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Integrated Theory of Delinquent Behavior Delbert Elliott, Suzanne Ageton, and Rachel Canter combine strain theory, social control theory, and social learning theory to explain delinquency within the lower and middle classes. Elliott and his colleagues assert that all youths experience issues with strain, social control, and association with delinquent peer groups regardless of class; however, the types of issues differ slightly depending on social class depending on class expectations or aspirations (Fuller, 2010, pg. 106). This theory is attractive to those who study delinquency because it greatly expands the range of variables under consideration and attempts to understand multiple paths to delinquency.
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In the late eighteenth century, and very similar to more recent times, conservatism looked towards keeping things the same with very slow and gradual change. If there were any hints of a reform or change, then it would have to go along with traditions and continuum. The liberal approach both favours and tends to support radical change, within their ideological principals. Here it can be considered that the conservative view is more of a direct strength, in that within society there needs to be a continual flow of policies and not so much radical change, the ideology also supports the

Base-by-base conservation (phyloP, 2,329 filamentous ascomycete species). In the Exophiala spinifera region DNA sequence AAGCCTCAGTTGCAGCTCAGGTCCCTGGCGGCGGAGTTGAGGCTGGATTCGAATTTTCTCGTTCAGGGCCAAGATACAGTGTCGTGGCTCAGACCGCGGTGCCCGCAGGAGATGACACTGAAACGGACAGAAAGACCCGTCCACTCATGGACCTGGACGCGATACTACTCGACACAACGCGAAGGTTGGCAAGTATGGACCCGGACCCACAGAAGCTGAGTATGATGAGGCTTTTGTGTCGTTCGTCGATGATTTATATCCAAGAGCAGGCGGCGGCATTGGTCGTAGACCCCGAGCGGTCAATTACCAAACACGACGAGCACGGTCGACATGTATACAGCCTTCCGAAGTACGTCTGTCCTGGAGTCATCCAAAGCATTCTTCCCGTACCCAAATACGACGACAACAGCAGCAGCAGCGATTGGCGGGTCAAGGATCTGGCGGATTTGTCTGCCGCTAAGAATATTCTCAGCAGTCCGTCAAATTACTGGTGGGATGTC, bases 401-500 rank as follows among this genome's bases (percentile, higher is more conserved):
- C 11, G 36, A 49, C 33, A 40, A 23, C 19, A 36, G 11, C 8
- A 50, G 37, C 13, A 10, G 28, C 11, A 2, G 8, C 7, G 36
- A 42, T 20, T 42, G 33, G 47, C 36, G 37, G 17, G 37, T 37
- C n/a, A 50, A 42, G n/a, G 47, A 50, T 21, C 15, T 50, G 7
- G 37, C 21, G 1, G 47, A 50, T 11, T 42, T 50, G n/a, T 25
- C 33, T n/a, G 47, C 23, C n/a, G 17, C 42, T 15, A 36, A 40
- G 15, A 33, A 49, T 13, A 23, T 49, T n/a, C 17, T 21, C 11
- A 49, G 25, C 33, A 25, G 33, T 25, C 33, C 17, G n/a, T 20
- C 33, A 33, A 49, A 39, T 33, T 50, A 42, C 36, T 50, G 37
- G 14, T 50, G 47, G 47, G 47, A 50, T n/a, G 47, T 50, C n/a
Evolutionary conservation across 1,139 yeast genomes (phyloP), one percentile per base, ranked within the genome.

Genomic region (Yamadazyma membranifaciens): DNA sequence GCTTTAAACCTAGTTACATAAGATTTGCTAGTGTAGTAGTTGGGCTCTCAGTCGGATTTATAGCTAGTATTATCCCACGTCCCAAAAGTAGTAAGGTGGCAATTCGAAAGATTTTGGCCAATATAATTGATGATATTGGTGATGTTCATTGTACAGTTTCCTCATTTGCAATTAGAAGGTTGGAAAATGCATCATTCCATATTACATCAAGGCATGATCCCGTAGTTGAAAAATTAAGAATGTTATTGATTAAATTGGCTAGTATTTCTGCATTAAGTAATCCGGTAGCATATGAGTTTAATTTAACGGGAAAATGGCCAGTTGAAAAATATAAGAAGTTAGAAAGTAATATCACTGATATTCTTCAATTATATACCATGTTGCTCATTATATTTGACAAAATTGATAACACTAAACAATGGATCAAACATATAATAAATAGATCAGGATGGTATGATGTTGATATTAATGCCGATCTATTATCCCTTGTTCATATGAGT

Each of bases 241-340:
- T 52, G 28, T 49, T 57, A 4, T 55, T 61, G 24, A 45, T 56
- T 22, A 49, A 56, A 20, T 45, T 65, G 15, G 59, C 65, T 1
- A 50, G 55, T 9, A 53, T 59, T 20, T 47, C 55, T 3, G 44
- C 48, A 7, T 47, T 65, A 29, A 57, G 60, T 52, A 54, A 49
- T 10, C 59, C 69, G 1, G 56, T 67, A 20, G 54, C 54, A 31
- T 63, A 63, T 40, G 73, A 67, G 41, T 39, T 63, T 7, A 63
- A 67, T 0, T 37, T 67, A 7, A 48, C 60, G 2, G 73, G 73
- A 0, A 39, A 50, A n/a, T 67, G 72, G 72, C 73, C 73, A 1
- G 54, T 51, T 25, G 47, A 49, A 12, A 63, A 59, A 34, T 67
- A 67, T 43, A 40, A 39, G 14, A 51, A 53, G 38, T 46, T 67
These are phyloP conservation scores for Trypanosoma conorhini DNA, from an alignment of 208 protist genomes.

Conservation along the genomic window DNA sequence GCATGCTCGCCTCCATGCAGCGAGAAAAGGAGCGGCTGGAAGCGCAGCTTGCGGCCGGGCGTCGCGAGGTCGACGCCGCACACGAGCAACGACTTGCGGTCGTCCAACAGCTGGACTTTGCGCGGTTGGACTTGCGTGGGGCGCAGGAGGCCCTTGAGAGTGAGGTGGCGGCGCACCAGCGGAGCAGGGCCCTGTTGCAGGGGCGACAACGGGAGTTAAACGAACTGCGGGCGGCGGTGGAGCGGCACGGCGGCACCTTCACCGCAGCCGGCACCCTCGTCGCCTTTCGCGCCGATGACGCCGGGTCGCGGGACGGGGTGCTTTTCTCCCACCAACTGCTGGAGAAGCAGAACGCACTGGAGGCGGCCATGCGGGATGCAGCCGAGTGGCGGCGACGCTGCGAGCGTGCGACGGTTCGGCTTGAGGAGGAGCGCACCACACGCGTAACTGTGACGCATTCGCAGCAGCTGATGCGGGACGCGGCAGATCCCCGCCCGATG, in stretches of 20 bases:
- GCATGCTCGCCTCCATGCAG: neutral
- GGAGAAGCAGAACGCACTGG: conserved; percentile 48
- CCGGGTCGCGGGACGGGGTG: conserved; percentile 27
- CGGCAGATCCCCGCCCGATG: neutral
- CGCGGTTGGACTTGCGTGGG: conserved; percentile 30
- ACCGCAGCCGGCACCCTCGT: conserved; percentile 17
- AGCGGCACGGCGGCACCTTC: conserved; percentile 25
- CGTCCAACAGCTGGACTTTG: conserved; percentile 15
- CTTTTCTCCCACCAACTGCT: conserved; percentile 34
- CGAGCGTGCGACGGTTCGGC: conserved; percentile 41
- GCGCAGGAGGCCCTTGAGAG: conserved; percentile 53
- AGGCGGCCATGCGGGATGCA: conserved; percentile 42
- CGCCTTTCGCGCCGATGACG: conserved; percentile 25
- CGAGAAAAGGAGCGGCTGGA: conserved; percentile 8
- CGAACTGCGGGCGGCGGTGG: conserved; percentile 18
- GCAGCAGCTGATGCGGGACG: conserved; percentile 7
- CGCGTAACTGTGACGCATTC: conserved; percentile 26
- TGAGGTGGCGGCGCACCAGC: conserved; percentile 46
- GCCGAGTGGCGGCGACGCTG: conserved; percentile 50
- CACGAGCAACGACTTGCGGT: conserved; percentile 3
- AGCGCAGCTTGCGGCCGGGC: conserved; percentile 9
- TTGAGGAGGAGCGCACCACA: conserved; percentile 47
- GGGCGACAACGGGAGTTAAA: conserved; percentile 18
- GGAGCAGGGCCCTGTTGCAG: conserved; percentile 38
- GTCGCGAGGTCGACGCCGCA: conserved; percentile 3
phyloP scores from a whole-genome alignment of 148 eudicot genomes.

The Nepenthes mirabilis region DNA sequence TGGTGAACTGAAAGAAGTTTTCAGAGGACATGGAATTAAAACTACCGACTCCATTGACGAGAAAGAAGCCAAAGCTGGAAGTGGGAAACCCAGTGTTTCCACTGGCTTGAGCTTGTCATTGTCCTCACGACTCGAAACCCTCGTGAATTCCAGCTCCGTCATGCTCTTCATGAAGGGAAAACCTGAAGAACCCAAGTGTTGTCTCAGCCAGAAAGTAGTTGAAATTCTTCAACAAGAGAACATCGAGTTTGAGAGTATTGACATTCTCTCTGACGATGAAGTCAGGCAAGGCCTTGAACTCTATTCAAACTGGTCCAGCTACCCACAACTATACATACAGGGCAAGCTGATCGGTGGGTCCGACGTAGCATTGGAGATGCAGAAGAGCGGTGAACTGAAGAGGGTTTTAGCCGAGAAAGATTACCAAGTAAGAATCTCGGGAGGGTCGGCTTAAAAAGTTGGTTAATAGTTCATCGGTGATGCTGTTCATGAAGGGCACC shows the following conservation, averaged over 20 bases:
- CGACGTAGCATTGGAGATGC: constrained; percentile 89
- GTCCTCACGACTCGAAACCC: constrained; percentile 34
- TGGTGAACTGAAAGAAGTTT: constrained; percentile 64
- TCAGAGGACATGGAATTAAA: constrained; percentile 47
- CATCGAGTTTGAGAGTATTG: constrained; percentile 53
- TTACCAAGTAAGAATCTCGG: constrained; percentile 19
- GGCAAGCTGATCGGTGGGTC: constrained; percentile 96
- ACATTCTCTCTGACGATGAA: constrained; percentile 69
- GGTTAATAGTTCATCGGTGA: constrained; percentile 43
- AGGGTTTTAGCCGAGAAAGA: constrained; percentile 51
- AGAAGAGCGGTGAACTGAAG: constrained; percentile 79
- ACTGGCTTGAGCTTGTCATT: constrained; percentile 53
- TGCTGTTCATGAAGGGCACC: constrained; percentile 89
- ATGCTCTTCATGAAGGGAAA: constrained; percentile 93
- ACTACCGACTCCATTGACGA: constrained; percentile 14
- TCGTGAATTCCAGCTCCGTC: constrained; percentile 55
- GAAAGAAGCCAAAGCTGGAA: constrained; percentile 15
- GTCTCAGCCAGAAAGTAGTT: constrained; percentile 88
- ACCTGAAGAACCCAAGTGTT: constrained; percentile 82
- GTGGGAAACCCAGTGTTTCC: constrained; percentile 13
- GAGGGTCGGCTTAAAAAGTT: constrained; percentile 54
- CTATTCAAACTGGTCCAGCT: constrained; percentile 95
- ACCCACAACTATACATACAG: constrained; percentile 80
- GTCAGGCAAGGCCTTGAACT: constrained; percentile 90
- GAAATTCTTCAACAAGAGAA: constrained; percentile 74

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In the past, history books and teachings have shown that America has had a violent society. Still remembered today are the crimes against the Native Americans and the idea behind the Wild West and gun slinging. From this early date to recent times, American citizens have a constitutional right within the legal requirement to own and carry guns. It is argued that this is the reason as to why gun crime levels are so high in the States, although the opposition argue, that Switzerland has similar gun laws and allowances, but gun crime is not one of their largest problems.
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Due to the lack of clear evidence, I assert that the possibility of human error, the destructiveness of killing and access to other means of punishment, unquestionably overshadows the deterrence effect of capital punishment. Deterrence vs Brutalization Theory Those who support the deterrence theory often refer to empirical research which allegedly proves the deterrence effect of capital punishment, but this research is flawed and overshadowed by evidence to the contrary - the brutalization effect. The general consensus in economic journals that capital punishment deters criminal activity, does not translate into other disciplines', for example, sociology.
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This section declares that all individuals should be treated with dignity at every stage of the criminal justice process. Where the police use excessive force or other immoral behaviour during the course of an arrest, section 12 and section 7 of the Charter may offer an individual remedy at trial. Section 15 of the Charter provides persons with numerous key equality rights. More specifically, this section states that every individual is equal before and under the law, and has the right to the equal protection and equal benefit of the law without discrimination in particular discrimination based on race, national or ethnic origin, colour, religion, sex, age or mental or physical disability.